Name: LEONARD, BENNY CARTOON ART (1919 BY JACK LUSTIG)
History: Benny Leonard (born Benjamin Leiner; Hebrew name ãåá áòø áï àáøäí âøùåï [Dov Ber ben Avraham Gershon]; April 17, 1896 – April 18, 1947) was an American professional lightweight boxer. He was ranked 8th on the Ring Magazine's list of the "80 Best Fighters of the Last 80 Years" and #7 on ESPN's "50 Greatest Boxers of All-Time." In 2005, the International Boxing Research Organization ranked Leonard as the #1 lightweight of all-time. Leonard was known for his speed, excellent boxing technique and ability to think fast on his feet. He also was a hard hitter, who scored 70 KOs out of his 183 wins. Leonard was defeated 24 times and was held to a draw on 8 occasions. As was common in the era in which he fought, Leonard engaged in several no-decision matches and is believed to have fought 219 bouts. Leonard debuted on a Saturday in November 1911—the exact date is unknown—losing in three rounds at the Fondon Athletic Club in New York when the fight was stopped because he was bleeding through the nose. He won 12 of his next 18 bouts (three were no-decisions), establishing a reputation as a good local fighter before meeting Canadian Frankie Fleming in May 1912. Leonard was knocked out for only the second time in his career. He lost a rematch with Fleming 16 months later. (Not surprisingly, Fleming got the first shot at Freddie Welsh, failing to unseat the lightweight champion in a May 1915 fight the newspapers awarded to Welsh.) Leonard’s next big test came when he took on featherweight champion Johnny Kilbane in Atlantic City in April 1915. Kilbane won six of ten rounds to win the decision. “Leonard might have beaten the champion if he had a little more confidence,“ the Chicago Tribune said, “but even when he was having the best of the going he shut up like a clam and clinched for all he was worth.” Leonard then reeled off a string of 15 straight victories (interrupted by two draws), which earned him the chance to meet Freddie Welsh for the lightweight championship on March 3, 1916. Although newspaper reporters at Madison Square Garden believed that Leonard had won, Welsh retained his title in a bout that was officially recorded as a no decision. The two fighters met again four months later in Brooklyn, and this time Welsh won decisively, staggering Leonard and nearly putting him down with a right to the jaw in the sixth. After winning 17 of his next 19 bouts, the 21-year-old Leonard fought Welsh for the third time in the Manhattan Casino on May 28, 1917. The challenger floored the champion three times in the ninth round before referee Billy McPartland stopped the bout, making Leonard the lightweight champion of the world. He officially defended the title seven times over the next eight years. Besides being lightweight Champion, Leonard challenged welterweight Champion Jack Britton for his title on June 26, 1922. He lost the fight when he was disqualified for hitting Britton when Britton was down in the thirteenth round. Leonard announced his retirement from boxing on January 15, 1925, as the reigning World Lightweight Champion because his mother wanted him to. He lost most of his considerable fortune in the stock market crash of 1929, and embarked on an ill-advised comeback in 1931. Although described as pudgy and slow, the balding Leonard won 23 fights, albeit against nondescript opposition, before meeting a championship caliber fighter. On October 7, 1932, his career ended when he was TKOed in 6 rounds by future champion Jimmy McLarnin. Offered here is cartoon artwork of Benny Leonard done by artist Jack Lustig for the San Francisco Bulletin on January 30, 1919. Entitled, THE CHAMPIONS SMILE, this cartoon art was to promote Leonard's fight the following day in San Francisco against Joe Benjamin which Leonard won by 4 round decision.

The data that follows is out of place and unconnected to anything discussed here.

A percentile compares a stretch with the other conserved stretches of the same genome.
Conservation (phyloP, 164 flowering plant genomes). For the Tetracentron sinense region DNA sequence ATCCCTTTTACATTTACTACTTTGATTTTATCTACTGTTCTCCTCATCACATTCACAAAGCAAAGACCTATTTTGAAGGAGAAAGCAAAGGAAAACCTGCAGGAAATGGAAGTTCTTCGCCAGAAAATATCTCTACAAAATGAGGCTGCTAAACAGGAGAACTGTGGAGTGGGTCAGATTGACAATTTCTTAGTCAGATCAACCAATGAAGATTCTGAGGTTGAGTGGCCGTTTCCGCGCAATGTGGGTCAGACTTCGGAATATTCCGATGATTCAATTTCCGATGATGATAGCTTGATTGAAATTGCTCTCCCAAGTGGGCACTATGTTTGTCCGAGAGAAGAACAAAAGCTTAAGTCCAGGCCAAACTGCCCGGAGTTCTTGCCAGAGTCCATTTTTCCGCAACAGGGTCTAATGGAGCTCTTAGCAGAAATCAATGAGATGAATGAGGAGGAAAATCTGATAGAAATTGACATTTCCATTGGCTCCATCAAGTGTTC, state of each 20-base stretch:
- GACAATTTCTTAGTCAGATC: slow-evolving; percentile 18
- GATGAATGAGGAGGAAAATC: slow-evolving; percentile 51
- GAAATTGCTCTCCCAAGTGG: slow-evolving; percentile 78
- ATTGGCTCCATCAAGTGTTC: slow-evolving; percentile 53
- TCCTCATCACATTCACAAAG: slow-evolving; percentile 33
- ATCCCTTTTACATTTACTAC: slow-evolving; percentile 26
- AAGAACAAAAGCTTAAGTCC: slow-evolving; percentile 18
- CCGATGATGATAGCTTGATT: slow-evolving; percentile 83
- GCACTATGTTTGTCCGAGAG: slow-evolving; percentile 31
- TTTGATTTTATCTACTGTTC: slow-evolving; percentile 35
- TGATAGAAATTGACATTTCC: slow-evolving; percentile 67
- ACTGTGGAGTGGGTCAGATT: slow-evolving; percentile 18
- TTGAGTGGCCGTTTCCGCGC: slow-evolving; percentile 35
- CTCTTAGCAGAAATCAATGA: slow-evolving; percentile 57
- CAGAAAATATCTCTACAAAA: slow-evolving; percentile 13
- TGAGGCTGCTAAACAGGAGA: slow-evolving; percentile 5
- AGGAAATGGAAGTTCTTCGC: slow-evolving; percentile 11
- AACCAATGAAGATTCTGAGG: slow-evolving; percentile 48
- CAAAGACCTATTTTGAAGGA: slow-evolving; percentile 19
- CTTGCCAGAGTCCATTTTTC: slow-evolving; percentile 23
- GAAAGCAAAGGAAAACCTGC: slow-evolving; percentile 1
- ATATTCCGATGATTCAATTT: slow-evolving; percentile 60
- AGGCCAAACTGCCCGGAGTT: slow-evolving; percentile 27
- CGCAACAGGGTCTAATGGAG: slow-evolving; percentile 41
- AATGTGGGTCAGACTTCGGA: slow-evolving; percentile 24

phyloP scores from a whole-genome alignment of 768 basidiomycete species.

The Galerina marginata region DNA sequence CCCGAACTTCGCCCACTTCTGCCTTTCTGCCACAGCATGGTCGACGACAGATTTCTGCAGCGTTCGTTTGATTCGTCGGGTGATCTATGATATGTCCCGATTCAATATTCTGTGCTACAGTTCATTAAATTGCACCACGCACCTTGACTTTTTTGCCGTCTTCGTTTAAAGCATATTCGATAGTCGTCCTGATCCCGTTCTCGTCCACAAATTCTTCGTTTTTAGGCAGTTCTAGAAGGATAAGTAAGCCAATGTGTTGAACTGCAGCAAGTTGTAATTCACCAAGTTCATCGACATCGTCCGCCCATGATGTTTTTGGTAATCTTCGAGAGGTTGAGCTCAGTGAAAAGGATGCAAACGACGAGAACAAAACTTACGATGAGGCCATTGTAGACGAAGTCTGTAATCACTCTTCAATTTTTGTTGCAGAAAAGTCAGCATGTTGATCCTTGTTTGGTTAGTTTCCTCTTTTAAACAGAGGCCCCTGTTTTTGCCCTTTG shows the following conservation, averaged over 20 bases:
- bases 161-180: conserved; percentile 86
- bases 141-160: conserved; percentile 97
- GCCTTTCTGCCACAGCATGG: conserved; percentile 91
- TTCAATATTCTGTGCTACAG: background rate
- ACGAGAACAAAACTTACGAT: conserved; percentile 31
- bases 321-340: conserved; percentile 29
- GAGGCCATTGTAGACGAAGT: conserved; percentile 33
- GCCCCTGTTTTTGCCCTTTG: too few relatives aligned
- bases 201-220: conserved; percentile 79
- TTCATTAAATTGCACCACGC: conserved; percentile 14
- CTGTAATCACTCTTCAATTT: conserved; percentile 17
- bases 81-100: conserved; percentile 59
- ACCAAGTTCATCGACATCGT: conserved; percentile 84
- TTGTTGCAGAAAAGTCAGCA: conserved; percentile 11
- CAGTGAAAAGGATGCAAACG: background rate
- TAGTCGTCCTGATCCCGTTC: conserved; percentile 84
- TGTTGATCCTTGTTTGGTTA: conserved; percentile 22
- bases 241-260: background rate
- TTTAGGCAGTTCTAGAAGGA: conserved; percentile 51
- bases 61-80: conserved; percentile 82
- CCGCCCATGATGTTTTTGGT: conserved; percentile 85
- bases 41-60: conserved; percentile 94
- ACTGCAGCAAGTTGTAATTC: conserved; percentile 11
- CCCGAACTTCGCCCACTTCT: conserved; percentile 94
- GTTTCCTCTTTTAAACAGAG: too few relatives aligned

Full description: This is cartoon art done on paper. Bold image and print. Edge and corner wear. Not creased. Some toning of the paper. Not creased. 9 1/4" x 10."
Size: 9 1/4 x 10
Categories: Cartoon Art - Leonard, Benny -
Condition: very good
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